Now, something you have to understand about all this is that just because the word for “coffee” may look and sound similar around the world, it doesn’t necessarily mean that you’ll be talking about exactly the same thing when you say the word in different places and in different languages.

Different Cultures, Different Coffee Habits

In the same way that “pudding” can refer to very different things throughout the English-speaking part of the world, “coffee” (or the word’s foreign equivalent) will not always refer to the same thing.

For example, when you think about having coffee, you might imagine a cup of hot coffee with a cube or two of sugar and some milk, maybe even a snack on the side.

But in Finland, people are just as likely to think about drinking coffee while eating leipäjuusto (bread cheese), which is a slice of “squeaky” cheese that you’re supposed to coat in hot coffee before eating. It’s a Finnish favorite.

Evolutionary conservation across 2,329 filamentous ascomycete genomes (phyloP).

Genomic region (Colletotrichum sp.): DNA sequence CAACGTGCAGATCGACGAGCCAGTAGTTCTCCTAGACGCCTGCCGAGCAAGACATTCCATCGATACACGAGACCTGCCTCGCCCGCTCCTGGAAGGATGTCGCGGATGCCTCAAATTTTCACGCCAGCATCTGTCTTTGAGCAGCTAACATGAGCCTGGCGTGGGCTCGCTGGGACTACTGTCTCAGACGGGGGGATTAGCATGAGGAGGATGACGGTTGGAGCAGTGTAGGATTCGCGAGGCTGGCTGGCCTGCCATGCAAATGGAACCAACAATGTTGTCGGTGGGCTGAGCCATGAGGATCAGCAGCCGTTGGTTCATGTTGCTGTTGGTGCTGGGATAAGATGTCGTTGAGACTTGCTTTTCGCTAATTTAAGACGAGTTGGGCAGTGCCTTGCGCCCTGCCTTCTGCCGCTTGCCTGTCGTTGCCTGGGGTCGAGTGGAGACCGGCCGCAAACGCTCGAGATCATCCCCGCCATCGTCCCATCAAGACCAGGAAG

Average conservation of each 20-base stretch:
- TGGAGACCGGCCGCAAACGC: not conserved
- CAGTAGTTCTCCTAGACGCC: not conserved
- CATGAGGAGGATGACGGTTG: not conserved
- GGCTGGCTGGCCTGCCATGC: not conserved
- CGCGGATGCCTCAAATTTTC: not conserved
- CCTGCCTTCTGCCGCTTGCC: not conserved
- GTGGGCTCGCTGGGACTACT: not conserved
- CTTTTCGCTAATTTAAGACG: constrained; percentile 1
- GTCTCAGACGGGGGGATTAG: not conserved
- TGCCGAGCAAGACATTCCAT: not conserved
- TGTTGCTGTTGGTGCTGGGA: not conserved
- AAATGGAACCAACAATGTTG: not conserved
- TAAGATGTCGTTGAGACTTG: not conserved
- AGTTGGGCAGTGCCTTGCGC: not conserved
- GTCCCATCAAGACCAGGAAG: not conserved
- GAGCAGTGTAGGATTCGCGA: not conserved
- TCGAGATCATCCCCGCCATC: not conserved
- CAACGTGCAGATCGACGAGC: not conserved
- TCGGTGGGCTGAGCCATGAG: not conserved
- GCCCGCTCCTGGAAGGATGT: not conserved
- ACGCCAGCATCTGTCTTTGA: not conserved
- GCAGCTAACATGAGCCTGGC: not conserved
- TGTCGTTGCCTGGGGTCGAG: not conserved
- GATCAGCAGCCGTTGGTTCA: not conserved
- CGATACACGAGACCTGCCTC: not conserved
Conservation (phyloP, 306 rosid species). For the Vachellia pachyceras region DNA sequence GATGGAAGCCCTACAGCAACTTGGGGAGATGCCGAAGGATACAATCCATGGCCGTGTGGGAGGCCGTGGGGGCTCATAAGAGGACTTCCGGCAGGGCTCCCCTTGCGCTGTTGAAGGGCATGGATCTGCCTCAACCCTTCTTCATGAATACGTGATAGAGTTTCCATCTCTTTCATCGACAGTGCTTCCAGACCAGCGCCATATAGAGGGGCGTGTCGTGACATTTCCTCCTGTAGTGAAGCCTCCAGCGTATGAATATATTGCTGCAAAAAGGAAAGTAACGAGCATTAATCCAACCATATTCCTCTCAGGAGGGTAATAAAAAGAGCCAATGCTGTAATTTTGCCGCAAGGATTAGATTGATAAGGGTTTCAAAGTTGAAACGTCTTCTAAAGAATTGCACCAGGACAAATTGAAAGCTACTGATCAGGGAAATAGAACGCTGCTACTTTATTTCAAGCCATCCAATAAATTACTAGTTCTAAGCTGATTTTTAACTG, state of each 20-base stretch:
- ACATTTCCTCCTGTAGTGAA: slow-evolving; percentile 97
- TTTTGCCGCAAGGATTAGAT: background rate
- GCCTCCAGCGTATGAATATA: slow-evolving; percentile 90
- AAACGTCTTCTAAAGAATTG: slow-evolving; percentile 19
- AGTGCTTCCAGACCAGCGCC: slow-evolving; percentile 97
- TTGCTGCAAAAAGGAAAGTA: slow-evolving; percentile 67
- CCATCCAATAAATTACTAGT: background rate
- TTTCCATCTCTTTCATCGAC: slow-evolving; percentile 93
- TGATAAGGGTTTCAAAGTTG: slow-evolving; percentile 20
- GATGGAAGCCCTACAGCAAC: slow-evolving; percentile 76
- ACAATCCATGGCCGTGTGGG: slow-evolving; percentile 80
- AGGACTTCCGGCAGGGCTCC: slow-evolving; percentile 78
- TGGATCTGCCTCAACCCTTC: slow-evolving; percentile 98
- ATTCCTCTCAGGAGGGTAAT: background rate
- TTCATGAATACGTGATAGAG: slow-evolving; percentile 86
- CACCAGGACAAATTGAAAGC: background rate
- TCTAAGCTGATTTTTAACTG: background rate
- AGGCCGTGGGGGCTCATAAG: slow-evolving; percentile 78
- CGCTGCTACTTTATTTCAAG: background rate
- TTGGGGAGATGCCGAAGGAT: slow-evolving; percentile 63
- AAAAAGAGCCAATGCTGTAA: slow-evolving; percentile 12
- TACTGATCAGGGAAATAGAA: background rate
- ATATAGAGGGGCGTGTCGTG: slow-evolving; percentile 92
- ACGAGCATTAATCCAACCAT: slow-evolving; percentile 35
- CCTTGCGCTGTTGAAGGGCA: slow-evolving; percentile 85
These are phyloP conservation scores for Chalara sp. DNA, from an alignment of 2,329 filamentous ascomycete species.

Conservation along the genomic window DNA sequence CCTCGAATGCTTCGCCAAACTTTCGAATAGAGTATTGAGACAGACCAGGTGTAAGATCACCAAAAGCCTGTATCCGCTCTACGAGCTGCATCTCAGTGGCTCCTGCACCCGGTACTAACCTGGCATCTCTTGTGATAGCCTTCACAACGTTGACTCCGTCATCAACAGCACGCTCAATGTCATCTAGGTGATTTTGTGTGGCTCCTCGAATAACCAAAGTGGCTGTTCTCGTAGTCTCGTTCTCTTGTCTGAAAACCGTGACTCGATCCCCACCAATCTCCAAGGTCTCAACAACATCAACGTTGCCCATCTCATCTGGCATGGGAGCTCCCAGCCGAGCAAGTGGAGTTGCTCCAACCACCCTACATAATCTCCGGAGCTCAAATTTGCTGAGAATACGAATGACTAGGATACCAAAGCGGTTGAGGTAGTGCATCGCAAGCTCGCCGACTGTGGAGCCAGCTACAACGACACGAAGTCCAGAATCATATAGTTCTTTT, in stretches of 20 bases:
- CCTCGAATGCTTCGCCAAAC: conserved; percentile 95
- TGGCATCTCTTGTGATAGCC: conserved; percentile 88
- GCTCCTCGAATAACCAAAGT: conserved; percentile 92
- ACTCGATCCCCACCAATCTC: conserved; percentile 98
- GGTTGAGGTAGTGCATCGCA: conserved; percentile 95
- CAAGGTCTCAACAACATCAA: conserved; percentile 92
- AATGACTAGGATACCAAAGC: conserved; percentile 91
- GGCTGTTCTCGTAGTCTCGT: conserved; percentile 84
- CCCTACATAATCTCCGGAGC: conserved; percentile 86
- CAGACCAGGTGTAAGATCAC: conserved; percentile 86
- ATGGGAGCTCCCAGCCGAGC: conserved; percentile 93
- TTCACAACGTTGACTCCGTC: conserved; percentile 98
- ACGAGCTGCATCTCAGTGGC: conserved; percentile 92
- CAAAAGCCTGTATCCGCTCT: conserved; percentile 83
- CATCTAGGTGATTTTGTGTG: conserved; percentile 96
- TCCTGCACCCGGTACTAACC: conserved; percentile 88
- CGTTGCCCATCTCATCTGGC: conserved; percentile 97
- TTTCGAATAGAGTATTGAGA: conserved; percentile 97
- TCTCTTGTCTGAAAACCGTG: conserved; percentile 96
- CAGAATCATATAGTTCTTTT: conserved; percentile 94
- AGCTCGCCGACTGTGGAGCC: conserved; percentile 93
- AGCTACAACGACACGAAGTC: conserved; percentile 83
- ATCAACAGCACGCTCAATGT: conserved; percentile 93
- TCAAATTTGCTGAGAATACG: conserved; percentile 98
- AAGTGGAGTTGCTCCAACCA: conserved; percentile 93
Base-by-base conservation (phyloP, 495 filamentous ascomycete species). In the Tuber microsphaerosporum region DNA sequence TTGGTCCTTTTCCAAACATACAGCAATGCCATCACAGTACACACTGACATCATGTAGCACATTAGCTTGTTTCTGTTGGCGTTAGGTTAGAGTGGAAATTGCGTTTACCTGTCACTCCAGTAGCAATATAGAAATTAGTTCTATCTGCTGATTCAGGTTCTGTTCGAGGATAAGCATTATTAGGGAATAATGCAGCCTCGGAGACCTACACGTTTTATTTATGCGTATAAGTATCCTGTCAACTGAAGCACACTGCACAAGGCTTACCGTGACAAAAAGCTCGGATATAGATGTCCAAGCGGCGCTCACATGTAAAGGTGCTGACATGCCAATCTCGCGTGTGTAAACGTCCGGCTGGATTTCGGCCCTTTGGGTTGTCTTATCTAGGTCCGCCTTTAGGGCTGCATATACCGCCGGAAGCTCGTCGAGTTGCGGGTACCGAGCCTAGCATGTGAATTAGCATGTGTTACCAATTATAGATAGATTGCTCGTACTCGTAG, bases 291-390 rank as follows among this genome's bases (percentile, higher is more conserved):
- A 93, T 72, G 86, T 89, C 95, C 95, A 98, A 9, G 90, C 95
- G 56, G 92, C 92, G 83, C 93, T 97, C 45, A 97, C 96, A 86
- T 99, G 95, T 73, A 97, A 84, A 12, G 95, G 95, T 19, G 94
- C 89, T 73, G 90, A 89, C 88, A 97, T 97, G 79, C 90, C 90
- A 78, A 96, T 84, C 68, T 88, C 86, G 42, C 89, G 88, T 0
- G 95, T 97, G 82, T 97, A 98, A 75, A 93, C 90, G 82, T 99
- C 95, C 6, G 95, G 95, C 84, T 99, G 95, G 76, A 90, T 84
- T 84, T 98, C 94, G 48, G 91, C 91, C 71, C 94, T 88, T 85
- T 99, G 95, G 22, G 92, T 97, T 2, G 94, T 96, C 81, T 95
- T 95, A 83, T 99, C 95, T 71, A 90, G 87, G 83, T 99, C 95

There are many different things—some of them maybe quite weird by your standards—that people put into their coffee and/or eat while drinking coffee.

But it isn’t just the actual drink that might take some getting used to. In some places, there can be a maze of customs and manners that you need to navigate if you want to drink coffee. Each culture has its own unique rules of etiquette in regards to coffee.

For instance, while you can order any kind of coffee at any time of day in Sweden without being gawked at, ordering a cappuccino past morning in Italy is frowned upon.

These kinds of customs aren’t things you absolutely must keep in mind when you’re traveling and need that quick pick-me-up, but it’s always good to be aware, especially since many of these traditions go back a long way.